Dem senator: Obama must prove Syria strikes ‘only alternative’ left

Democratic Sen. Jack ReedJohn (Jack) Francis ReedSenate Democrats push for arms control language in defense policy bill What the gun safety debate says about Washington Senators ask for committee vote on 'red flag' bills after shootings MORE (R.I.) said President Obama must convince lawmakers that airstrikes in Syria are the “only alternative” available for defeating the Islamic State of Iraq and Syria before expanding military operations.

In an interview on CNN Tuesday, Reed said Obama “would have to make the case and make it compellingly that this represents the only alternative we have in the face of a very grave and serious threat.”


President Obama has authorized military strikes against the al Qaeda offshoot in Iraq and is weighing expanding those attacks to the group’s foothold in Syria.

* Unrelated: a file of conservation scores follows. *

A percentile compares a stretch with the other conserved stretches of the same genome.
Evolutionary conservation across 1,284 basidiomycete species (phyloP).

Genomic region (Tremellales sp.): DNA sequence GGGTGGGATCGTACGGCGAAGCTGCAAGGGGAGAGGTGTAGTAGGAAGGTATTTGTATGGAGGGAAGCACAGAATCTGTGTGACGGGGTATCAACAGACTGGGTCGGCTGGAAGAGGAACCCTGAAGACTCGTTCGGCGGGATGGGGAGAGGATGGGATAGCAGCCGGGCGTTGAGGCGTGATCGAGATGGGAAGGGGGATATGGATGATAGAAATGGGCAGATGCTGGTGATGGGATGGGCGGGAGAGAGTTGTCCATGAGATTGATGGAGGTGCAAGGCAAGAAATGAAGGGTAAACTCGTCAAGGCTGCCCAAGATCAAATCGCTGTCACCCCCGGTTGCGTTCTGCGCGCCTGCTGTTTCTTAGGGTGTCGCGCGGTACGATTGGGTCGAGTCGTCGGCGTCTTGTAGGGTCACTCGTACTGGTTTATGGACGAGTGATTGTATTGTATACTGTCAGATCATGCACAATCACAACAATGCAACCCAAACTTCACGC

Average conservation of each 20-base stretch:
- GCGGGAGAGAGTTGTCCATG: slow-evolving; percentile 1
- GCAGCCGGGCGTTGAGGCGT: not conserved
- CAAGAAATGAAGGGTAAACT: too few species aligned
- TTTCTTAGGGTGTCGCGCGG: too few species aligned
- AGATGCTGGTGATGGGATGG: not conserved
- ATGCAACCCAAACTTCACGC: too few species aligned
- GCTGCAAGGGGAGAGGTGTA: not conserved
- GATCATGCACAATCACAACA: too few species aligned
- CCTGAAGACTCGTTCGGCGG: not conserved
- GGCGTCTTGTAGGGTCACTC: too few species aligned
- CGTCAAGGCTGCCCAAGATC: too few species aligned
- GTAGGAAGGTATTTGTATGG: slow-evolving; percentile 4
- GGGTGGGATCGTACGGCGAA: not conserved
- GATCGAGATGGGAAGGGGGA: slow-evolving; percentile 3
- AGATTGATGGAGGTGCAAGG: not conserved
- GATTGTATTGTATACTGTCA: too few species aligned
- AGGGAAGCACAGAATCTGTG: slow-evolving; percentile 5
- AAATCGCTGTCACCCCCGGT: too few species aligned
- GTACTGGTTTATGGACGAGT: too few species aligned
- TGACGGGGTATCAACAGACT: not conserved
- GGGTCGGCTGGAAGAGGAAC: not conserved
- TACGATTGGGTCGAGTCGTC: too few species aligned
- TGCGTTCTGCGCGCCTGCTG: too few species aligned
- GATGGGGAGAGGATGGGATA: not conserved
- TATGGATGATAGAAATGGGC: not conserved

Reed said Obama had made “the right step” in authorizing surveillance flights over Syria to assess the threat posed by ISIS. 

“Because without the facts, with the good analysis, I don’t think you could get that kind of automatic, instantaneous, reflexive support” in Congress, he said.

But Reed, who would lead the Armed Services Committee if Democrats hold on to the Senate next year, joined a growing chorus of lawmakers who say Obama needs congressional approval before military action in Syria. 

Reed said “sketchy” intelligence had been used to justify the war in Iraq.

“We can’t do that again,” he said.

The White House has refused to commit to seeking congressional authorization before airstrikes in Syria.

A year ago, Obama went to Congress to seek permission to strike Syrian President Bashar Assad’s regime for using chemical weapons. But the administration pulled back their request after receiving only tepid support.

Reed said the president could take immediate action against ISIS if he determines it poses an “imminent” threat. Obama could then notify lawmakers under the War Powers Act, as he has done with operations inside Iraq.

But Reed cautioned that a “long-term, intense operation” would be “another issue.”

In that case, congressional input would be “very useful and very critical,” he said.

Bipartisan approval would be “much more effective than a single action by the executive,” he added.